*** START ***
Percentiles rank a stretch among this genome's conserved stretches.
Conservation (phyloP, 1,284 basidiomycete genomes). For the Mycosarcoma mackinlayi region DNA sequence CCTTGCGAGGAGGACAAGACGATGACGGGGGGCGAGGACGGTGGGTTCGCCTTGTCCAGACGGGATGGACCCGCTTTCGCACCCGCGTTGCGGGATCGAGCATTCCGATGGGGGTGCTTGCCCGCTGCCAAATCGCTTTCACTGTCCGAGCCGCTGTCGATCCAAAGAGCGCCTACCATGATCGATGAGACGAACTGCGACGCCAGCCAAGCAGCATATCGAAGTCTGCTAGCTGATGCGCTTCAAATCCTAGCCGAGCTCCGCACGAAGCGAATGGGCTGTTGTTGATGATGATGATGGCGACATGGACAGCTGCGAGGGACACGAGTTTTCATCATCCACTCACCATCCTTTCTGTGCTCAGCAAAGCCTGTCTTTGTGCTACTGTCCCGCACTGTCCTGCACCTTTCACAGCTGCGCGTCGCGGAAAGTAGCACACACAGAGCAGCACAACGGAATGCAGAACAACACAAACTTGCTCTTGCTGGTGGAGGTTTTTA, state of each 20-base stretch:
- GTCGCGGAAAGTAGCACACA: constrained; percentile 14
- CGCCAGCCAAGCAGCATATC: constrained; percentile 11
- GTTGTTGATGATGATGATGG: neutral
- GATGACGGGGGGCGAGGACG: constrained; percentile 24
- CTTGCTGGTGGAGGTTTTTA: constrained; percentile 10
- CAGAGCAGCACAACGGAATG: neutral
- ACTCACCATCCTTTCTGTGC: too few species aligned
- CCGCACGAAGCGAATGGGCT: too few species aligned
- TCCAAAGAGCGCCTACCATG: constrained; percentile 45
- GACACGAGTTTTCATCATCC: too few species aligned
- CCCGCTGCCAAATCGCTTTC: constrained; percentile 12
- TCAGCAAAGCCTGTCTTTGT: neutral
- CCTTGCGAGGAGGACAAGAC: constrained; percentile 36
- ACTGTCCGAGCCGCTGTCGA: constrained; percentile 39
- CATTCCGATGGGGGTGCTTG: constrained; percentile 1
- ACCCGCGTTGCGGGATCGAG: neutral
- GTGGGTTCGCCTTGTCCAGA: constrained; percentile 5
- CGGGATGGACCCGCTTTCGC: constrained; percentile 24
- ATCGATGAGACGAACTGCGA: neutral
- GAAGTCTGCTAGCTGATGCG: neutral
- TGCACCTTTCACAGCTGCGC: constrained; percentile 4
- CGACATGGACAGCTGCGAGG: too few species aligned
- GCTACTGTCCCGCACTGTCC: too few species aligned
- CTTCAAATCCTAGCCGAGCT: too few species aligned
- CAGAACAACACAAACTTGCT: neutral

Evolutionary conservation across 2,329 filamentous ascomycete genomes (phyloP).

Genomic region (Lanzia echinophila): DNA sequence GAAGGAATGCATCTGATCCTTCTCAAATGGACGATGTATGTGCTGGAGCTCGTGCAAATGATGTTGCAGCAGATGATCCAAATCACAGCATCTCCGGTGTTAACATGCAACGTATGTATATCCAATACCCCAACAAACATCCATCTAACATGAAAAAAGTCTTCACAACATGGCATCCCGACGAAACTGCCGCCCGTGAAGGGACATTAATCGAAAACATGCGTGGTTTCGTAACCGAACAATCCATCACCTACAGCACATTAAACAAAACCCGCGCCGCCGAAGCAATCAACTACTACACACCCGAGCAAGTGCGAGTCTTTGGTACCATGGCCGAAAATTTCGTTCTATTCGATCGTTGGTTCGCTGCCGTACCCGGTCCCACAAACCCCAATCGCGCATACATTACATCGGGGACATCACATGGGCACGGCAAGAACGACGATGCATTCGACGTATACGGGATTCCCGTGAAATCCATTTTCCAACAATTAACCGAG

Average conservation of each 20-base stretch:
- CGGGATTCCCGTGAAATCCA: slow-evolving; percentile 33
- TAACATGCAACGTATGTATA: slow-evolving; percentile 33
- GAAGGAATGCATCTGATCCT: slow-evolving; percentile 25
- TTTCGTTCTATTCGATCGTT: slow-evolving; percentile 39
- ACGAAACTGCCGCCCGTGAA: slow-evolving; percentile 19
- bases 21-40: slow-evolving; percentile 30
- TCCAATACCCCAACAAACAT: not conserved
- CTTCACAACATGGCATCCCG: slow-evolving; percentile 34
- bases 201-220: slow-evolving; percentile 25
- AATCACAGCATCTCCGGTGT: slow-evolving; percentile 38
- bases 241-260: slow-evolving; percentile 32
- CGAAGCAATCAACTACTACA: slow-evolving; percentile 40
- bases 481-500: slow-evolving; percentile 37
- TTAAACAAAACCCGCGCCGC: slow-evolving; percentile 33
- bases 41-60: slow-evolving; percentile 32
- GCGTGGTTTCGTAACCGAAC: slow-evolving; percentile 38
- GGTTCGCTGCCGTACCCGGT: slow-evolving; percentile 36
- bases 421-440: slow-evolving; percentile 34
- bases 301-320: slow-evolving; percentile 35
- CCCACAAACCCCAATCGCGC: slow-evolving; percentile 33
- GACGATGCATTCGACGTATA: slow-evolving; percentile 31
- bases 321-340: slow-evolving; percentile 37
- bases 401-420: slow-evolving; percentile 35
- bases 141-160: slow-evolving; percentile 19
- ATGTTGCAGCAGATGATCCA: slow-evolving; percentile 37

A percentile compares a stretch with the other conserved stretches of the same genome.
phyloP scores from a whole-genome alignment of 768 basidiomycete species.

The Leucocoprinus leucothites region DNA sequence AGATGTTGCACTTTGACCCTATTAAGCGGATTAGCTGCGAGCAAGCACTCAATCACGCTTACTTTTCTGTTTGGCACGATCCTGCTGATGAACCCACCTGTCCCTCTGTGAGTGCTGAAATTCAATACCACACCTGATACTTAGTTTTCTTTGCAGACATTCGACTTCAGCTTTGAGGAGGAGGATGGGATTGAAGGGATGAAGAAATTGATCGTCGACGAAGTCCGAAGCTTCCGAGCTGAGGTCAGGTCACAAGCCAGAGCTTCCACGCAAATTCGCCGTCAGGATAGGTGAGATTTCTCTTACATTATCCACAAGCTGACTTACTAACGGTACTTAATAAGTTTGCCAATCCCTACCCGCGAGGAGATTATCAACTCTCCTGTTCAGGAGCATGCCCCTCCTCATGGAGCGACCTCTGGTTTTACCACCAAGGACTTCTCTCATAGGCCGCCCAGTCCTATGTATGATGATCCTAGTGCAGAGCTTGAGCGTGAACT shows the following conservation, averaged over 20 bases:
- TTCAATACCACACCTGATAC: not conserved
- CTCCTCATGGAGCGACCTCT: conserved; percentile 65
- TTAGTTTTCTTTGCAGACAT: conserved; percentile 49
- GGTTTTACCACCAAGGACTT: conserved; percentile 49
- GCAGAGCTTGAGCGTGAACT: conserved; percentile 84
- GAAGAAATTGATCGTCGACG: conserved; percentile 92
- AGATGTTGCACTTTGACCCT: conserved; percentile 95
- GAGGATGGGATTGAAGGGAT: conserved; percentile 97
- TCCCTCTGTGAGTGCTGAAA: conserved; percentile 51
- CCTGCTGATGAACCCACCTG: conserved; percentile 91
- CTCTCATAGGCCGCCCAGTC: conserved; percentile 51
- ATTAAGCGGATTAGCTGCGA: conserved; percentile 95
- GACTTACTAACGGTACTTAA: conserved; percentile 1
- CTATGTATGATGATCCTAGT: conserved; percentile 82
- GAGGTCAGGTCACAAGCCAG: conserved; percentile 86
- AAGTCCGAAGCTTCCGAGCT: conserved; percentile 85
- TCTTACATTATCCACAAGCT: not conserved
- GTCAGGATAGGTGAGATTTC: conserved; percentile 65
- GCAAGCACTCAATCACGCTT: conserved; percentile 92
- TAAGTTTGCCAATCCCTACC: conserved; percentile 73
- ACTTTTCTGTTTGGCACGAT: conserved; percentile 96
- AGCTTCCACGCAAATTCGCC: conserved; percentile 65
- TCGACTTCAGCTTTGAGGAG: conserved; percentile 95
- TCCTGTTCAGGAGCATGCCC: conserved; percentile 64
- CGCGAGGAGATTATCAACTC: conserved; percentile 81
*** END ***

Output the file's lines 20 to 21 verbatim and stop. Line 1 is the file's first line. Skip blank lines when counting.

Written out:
- CGGGATGGACCCGCTTTCGC: constrained; percentile 24
- ATCGATGAGACGAACTGCGA: neutral